Key words: Alcoholic liver disease (ALD); Public health policy; Global disease burden; Disease mechanisms; Alcohol abuse; Intervention Brief Review
The Conundrum of the Pericentral Hepatic Niche: WNT/β-Catenin Signaling, Metabolic Zonation, and Many Open Questions – 119 DOI: https://doi.org/10.3727/105221620X16007982788168
Jan S. Tchorz
Novartis Institutes for BioMedical Research, Novartis Pharma AG, Basel, Switzerland
WNT/β-catenin signaling promotes stemness, proliferation, and cell fate decisions in various tissue stem cell compartments, which maintain organs with a high turnover of cells (e.g., skin, stomach, and gut). Thus, the β-catenin target genes AXIN2 and LGR5 are widely considered as tissue stem cell markers. In contrast, AXIN2 and LGR5 are expressed in pericentral hepatocytes, which do not show overt proliferation during liver homeostasis. Given the low hepatocyte turnover, the liver does not require constant high rates of proliferation, whereas WNT/β-catenin signaling is critical for metabolic zonation. Yet, WNT/β-catenin pathway upregulation, including AXIN2 and LGR5 induction in hepatocytes throughout the liver, enables hepatocyte regeneration in response to various injuries. In this brief review, I discuss the role of WNT/β-catenin signaling in controlling metabolic zonation and the conundrum around pericentral hepatocytes that have been proposed as liver stem cells.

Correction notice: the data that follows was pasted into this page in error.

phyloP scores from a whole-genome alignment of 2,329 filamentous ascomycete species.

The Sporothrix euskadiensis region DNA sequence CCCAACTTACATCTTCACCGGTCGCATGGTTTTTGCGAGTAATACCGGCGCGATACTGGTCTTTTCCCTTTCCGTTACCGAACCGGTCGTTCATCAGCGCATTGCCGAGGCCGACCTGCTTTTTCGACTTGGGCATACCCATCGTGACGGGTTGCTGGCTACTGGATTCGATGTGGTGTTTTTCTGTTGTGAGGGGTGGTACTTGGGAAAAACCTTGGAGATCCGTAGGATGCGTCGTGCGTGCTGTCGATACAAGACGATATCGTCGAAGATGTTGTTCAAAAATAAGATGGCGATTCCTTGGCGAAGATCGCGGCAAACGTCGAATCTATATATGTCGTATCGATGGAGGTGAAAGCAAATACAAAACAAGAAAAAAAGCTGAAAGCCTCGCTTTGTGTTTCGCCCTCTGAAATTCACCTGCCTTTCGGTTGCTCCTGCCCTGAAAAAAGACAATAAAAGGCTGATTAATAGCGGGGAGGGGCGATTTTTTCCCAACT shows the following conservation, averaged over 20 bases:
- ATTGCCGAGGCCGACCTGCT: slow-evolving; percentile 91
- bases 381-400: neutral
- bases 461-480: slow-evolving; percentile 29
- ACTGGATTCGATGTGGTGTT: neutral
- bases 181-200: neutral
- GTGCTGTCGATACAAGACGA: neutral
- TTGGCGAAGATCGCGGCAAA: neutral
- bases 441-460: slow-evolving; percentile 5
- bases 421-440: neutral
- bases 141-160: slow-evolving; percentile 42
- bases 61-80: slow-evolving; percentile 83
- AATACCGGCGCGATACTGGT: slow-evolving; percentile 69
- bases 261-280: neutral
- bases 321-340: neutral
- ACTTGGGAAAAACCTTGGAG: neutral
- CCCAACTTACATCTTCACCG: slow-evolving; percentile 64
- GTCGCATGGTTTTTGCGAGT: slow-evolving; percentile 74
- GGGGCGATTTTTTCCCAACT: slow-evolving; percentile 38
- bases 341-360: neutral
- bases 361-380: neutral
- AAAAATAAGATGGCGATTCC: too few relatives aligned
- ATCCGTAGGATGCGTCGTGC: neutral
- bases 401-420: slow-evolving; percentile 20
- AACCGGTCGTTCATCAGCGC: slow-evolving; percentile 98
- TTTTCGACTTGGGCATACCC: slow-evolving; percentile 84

Acetaminophen Test Battery (ATB): A Comprehensive Method to Study Acetaminophen-Induced Acute Liver Injury – 125 DOI: https://doi.org/10.3727/105221620X15901763757677
Bharat Bhushan* and Udayan Apte†
*Department of Pathology and Pittsburgh Liver Research Center, University of Pittsburgh School of Medicine, Pittsburgh, PA, USA †Department of Pharmacology, Toxicology and Therapeutics, University of Kansas Medical Center, Kansas City, KS, USA
Acetaminophen (APAP) overdose is the major cause of acute liver failure (ALF) in the Western world. Extensive research is ongoing to identify the mechanisms of APAP-induced ALF. APAP-induced acute liver injury is also one of the most commonly studied drug-induced liver injury models in the field of hepatotoxicity. APAP toxicity is triphasic and includes three mechanistically interlinked but temporally distinct phases of initiation, progression, and recovery/regeneration. Despite how commonly it is studied, the methods to study APAP toxicity differ significantly, often leading to confusing and contradictory data. There are number of reviews on mechanisms of APAP toxicity, but a detailed mechanism-based comprehensive method and list of assays that covers all phases of APAP hepatotoxicity are missing. The goal of this review is to provide a standard protocol and guidelines to study APAP toxicity in mice including a “test battery” that can help investigators to comprehensively analyze APAP toxicity in the specific context of their hypothesis. Further, we will identify the major roadblocks and common technical problems that can significantly affect the results. This acetaminophen test battery (ATB) will be an excellent guide for scientists studying this most common and clinically relevant drug-induced liver injury and will also be helpful as a roadmap for hypothesis development to study novel mechanisms.